Skip navigation
Trending@NRN: California tackles franchise regulations

Trending@NRN: California tackles franchise regulations

Breaking down NRN’s most popular stories

Each week, NRN editor-in-chief Sarah Lockyer gives you her take on the top restaurant industry news.

When I see a wide variety of top stories at, it is sometimes difficult to point our audience to the one item I consider a must read. This week, that isn't the case.

While we have top stories on Chipotle and other menu moves, major financial news from newly acquired Einstein Noah and TGI Fridays, and a wonderful column from contributor Jim Sullivan, everyone needs to watch California.

The state's Franchise Regulations Act is under debate. On Tuesday, changes were vetoed that some said would have been beneficial to franchisees and created a more challenging environment for franchisors. The potential change to the legislation centers on whether to limit a franchisor's ability to terminate franchise agreements.

For better or worse, California tends to drive the restaurant industry's future — whether on labor pricing, food safety rules or menu regulation — and this will be no different. Between eight and 10 states will soon begin to focus on franchise regulation that could significantly alter how chains do business. Read up now.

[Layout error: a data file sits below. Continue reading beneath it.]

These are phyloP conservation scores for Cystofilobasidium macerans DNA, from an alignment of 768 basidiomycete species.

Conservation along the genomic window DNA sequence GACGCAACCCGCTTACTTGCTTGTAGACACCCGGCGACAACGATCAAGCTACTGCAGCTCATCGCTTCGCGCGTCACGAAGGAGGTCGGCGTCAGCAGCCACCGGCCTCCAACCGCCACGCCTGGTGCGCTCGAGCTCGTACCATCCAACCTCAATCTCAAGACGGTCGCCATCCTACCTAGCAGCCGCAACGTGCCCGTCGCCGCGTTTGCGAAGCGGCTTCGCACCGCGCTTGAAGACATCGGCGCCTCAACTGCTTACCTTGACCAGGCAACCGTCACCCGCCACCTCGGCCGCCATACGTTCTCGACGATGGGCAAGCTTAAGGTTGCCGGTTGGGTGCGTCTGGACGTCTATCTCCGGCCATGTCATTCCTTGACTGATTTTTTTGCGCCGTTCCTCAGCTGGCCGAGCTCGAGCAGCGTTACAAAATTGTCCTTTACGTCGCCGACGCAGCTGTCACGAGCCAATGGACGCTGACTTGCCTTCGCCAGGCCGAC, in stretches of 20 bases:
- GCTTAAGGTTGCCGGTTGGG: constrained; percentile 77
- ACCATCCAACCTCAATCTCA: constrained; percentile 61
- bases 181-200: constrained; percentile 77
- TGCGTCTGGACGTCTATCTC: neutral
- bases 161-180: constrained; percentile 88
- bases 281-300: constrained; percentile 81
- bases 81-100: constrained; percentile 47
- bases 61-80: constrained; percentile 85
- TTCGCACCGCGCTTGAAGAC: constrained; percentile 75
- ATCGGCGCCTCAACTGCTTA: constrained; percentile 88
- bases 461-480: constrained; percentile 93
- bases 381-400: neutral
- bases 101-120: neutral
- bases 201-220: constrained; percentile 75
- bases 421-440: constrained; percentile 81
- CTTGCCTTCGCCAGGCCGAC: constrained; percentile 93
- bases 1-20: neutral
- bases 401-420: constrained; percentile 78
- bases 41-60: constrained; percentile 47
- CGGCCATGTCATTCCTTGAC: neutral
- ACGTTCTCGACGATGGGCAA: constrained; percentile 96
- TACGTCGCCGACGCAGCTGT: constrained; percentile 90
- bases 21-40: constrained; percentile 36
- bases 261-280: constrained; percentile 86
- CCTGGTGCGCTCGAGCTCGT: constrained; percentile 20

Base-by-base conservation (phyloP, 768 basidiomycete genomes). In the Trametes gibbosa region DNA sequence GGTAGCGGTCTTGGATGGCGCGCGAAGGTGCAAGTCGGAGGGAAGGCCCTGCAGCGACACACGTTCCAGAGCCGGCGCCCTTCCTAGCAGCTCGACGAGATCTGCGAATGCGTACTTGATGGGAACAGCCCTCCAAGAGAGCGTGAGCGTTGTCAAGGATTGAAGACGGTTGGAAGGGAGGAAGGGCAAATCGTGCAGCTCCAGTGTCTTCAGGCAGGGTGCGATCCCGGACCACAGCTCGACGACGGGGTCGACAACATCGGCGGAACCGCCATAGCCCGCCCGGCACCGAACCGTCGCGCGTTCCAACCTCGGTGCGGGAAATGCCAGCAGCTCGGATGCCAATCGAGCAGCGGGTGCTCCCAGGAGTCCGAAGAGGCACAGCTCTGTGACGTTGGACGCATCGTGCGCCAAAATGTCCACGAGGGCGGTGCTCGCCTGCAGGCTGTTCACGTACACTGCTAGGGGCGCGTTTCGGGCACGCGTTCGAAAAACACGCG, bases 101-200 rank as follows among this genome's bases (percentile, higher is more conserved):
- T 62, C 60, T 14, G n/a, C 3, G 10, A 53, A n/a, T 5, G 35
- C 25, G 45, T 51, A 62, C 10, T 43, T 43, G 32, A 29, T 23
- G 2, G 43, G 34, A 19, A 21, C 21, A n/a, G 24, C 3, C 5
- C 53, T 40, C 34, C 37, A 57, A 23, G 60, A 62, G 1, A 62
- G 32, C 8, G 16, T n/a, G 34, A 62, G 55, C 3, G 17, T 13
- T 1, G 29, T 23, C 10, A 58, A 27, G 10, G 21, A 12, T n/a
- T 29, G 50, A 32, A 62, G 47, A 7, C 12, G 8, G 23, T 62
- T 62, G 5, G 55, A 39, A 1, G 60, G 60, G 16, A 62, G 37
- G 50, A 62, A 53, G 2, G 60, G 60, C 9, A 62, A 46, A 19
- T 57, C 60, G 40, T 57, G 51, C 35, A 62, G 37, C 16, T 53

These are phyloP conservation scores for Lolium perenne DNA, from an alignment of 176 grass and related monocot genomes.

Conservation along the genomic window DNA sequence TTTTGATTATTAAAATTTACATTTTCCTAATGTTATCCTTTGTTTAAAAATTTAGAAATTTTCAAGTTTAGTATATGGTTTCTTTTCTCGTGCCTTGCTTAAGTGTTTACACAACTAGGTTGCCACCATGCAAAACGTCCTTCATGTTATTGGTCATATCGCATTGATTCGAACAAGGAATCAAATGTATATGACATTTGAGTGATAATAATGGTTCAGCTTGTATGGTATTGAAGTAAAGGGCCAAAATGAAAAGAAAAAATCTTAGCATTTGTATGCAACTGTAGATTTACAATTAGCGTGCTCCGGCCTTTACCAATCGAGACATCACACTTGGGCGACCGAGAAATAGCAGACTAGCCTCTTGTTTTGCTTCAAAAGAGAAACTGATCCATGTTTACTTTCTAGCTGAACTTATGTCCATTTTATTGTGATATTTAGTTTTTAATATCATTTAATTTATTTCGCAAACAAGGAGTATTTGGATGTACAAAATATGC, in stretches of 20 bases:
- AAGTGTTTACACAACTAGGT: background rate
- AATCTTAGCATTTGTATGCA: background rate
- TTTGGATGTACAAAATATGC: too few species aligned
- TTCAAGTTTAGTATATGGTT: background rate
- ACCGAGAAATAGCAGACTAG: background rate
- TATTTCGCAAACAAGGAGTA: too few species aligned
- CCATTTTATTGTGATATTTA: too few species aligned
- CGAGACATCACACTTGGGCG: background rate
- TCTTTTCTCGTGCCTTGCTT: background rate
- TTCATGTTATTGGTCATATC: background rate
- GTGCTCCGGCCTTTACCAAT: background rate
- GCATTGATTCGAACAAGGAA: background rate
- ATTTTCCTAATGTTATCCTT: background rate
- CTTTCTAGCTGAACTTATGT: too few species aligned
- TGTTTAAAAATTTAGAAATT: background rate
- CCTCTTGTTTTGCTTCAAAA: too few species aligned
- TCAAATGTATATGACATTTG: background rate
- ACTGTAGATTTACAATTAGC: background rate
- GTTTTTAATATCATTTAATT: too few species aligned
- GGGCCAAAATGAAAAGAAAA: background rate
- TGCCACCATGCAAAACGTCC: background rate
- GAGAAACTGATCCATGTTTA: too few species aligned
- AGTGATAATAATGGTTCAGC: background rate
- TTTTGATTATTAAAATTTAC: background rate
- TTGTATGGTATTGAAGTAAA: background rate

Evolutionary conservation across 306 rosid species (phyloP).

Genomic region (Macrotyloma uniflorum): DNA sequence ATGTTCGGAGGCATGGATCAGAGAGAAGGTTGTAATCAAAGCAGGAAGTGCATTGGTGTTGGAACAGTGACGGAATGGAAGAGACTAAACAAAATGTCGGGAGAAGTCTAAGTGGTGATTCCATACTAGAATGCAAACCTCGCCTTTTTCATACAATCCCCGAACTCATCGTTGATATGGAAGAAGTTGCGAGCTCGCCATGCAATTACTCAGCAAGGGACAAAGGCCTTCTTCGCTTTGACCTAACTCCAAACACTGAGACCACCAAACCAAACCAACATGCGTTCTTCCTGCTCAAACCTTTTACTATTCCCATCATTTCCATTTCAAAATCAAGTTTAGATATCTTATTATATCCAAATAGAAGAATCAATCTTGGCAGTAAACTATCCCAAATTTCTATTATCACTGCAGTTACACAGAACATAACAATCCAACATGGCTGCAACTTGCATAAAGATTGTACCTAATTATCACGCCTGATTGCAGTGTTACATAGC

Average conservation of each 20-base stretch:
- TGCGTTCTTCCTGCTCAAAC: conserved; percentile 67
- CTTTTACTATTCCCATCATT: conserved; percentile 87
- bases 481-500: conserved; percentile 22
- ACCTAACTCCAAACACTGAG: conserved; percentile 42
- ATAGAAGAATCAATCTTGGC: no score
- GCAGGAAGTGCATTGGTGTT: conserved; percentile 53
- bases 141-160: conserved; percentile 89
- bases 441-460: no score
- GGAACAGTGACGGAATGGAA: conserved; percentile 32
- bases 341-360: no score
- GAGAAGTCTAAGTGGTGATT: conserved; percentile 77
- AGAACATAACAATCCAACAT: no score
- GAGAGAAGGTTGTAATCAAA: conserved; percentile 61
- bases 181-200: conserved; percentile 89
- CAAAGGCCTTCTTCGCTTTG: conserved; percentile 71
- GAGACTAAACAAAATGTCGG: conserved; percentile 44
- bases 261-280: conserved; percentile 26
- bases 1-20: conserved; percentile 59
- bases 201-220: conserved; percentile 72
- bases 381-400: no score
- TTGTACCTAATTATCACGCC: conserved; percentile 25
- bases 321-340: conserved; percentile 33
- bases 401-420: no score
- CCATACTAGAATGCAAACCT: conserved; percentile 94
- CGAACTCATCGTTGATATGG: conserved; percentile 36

Take a look at the top 10 trending stories:

1. Chipotle to roll out Sofritas in 9 more states


2. JAB Holding to acquire Einstein Noah for $374M


3. TGI Fridays launches refranchising initiative


4. Survey: Olive Garden pasta pass sours brand perception


5. Slater's 50/50 founder to launch exotic meat concept


6. Restaurant Finance Watch: Franchisors, franchisees at odds over Calif. bill

7. How to build your best restaurant team


8. Menu Tracker: New items from Wendy's, Popeyes, Carl's Jr., more


9. Postal Service stamps recognize food industry pioneers


10. NPD: Weak global restaurant traffic raises concerns

TAGS: Franchising
Hide comments


  • Allowed HTML tags: <em> <strong> <blockquote> <br> <p>

Plain text

  • No HTML tags allowed.
  • Web page addresses and e-mail addresses turn into links automatically.
  • Lines and paragraphs break automatically.